Social Security Benefits to Rise After First Pause Ever

Recipients of Social Security retirement benefits and Supplemental Security Income (“SSI”) benefits are set to receive news that they have not heard for two years – their benefit levels will be going up. A yearly increase in benefits had been the norm, at least from 1975 until 2010. 2010 and 2011 were the first consecutive years for which there was no cost of living adjustment (“COLA”). More details on the change are available from a Tulsa SSI attorney.

The lack of increase stems from the way that the Social Security Administration (“SSA”) measures the cost of living. It uses the consumer price index to measure inflation by looking at the costs of consumer goods. Social Security benefits cannot, by law, go down, so when the consumer price index goes down or stays flat, benefits stay the same. The index actually fell in 2010, and prices did not exceed their previous high until recently.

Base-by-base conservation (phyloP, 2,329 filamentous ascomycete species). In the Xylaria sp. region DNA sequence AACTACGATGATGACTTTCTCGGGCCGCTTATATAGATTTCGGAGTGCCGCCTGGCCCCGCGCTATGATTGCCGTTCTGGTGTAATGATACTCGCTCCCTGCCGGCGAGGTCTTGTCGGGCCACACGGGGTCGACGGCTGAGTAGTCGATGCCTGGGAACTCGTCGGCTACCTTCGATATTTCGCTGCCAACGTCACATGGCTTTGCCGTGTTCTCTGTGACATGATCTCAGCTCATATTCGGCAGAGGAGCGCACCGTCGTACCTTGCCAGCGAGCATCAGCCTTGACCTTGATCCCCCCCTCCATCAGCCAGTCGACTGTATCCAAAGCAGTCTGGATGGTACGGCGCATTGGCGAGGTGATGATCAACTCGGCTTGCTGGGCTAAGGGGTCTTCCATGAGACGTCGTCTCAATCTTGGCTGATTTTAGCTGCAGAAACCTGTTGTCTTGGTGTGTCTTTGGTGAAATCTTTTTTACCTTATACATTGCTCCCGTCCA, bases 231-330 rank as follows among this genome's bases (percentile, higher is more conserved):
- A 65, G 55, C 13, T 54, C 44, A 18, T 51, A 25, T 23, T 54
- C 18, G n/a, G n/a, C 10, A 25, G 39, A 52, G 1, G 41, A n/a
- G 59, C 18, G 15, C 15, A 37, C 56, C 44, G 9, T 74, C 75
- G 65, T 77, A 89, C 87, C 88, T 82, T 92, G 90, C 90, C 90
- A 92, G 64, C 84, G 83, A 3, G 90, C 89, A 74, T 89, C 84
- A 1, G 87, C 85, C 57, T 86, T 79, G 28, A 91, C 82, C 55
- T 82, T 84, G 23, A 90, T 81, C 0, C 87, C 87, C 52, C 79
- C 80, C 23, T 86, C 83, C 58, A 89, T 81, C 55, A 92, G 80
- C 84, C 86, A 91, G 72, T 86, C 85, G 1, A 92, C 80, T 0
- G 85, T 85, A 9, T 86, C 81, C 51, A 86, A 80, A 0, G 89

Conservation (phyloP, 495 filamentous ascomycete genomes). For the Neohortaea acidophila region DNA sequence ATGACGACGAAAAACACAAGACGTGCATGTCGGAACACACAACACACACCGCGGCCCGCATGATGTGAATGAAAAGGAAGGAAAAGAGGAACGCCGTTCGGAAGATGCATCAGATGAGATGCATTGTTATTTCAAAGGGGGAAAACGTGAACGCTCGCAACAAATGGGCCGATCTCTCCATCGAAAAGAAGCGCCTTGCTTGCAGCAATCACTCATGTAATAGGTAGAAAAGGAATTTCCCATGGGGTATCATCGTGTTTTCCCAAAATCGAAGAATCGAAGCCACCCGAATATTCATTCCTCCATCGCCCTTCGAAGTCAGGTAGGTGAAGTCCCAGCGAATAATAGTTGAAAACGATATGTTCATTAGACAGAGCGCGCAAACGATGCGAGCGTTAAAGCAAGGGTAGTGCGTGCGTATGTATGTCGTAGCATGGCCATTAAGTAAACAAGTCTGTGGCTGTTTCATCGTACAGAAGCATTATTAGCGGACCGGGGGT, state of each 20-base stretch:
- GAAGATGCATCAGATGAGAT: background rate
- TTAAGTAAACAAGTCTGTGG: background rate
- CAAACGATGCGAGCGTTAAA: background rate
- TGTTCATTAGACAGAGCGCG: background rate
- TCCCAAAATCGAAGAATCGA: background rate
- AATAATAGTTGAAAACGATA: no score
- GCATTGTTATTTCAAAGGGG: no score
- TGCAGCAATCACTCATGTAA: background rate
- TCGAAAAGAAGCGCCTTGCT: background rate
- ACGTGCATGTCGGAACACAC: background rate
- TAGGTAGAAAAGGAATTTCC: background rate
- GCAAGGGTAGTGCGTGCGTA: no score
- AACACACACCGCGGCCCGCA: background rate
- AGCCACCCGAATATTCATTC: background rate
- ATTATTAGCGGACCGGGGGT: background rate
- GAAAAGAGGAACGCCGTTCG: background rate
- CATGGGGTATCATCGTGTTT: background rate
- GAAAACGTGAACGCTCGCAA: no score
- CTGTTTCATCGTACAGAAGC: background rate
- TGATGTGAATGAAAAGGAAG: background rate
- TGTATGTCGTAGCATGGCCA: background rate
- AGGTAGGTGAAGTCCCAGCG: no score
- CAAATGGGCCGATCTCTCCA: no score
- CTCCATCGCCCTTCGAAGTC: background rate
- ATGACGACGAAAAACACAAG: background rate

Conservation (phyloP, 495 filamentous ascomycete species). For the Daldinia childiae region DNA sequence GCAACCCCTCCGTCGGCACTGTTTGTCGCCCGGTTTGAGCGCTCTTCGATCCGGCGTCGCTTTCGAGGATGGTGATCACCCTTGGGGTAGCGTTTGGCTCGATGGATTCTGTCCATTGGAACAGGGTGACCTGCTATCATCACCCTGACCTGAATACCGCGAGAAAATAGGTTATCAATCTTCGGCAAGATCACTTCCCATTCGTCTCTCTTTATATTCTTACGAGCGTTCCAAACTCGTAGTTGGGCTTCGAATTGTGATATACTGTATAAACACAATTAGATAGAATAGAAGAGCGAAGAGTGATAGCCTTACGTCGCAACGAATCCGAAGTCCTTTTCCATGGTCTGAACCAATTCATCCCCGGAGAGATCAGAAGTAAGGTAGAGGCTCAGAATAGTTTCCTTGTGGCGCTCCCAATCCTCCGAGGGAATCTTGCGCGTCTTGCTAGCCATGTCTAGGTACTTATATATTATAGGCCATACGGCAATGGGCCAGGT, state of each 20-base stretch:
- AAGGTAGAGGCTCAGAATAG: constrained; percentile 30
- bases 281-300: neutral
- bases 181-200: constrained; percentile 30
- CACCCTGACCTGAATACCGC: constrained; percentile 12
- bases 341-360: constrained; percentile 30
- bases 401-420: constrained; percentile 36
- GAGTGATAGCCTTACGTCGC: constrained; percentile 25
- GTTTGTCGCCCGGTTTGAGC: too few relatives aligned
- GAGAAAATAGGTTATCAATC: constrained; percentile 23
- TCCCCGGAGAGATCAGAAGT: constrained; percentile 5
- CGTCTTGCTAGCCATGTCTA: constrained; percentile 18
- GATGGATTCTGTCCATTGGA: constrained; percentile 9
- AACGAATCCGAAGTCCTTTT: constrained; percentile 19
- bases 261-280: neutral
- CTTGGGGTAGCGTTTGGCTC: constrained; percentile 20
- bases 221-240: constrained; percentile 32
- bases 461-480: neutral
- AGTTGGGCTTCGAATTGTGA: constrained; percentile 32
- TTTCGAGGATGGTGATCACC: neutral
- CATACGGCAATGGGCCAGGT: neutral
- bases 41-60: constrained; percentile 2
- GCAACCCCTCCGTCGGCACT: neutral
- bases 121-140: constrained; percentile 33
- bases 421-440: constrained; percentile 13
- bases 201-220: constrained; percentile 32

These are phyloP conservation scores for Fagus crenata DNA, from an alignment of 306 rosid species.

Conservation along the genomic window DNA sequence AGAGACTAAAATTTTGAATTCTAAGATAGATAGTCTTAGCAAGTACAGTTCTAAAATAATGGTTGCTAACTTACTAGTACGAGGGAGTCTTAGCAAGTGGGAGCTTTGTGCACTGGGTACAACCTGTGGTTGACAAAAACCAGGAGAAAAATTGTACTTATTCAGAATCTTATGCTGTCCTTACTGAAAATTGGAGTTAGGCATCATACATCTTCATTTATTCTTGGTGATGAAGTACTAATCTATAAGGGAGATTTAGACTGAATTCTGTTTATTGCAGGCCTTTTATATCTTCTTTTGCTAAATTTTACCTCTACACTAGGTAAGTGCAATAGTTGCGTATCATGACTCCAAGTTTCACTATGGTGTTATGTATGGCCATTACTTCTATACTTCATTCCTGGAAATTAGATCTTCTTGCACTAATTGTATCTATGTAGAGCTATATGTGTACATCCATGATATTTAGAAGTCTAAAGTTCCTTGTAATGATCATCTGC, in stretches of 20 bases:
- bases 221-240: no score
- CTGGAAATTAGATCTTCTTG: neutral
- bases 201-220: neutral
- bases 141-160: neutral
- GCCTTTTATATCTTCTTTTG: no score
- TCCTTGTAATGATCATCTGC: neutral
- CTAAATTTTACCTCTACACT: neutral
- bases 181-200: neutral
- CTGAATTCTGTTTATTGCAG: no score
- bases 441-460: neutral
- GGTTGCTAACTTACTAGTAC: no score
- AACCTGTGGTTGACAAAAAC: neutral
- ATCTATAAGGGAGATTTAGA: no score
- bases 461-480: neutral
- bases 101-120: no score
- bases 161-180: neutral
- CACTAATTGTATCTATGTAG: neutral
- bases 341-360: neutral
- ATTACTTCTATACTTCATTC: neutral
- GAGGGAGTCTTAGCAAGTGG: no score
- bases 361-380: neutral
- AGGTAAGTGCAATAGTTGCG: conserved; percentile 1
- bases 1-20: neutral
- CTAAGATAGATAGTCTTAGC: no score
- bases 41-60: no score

At least one problem with using the consumer price index for Social Security benefits is that it overlooks what many older Americans and disabled Americans purchase. They spend more on health care goods and services than other Americans. Health care costs rise much faster than other costs, so the consumer price index is not always a good gauge of how far a dollar goes for everyone.

Financial experts expect that the COLA will be between 3.5 and 3.7 percent and will factor into benefits starting in January 2012. This could mean a lot for many beneficiaries – an AARP spokesperson noted that Social Security keeps a third of older Americans out of poverty. How much will the increase in Social Security benefits affect your financial situation?

Troutman & Troutman, P.C. – Tulsa Social Security disability lawyers



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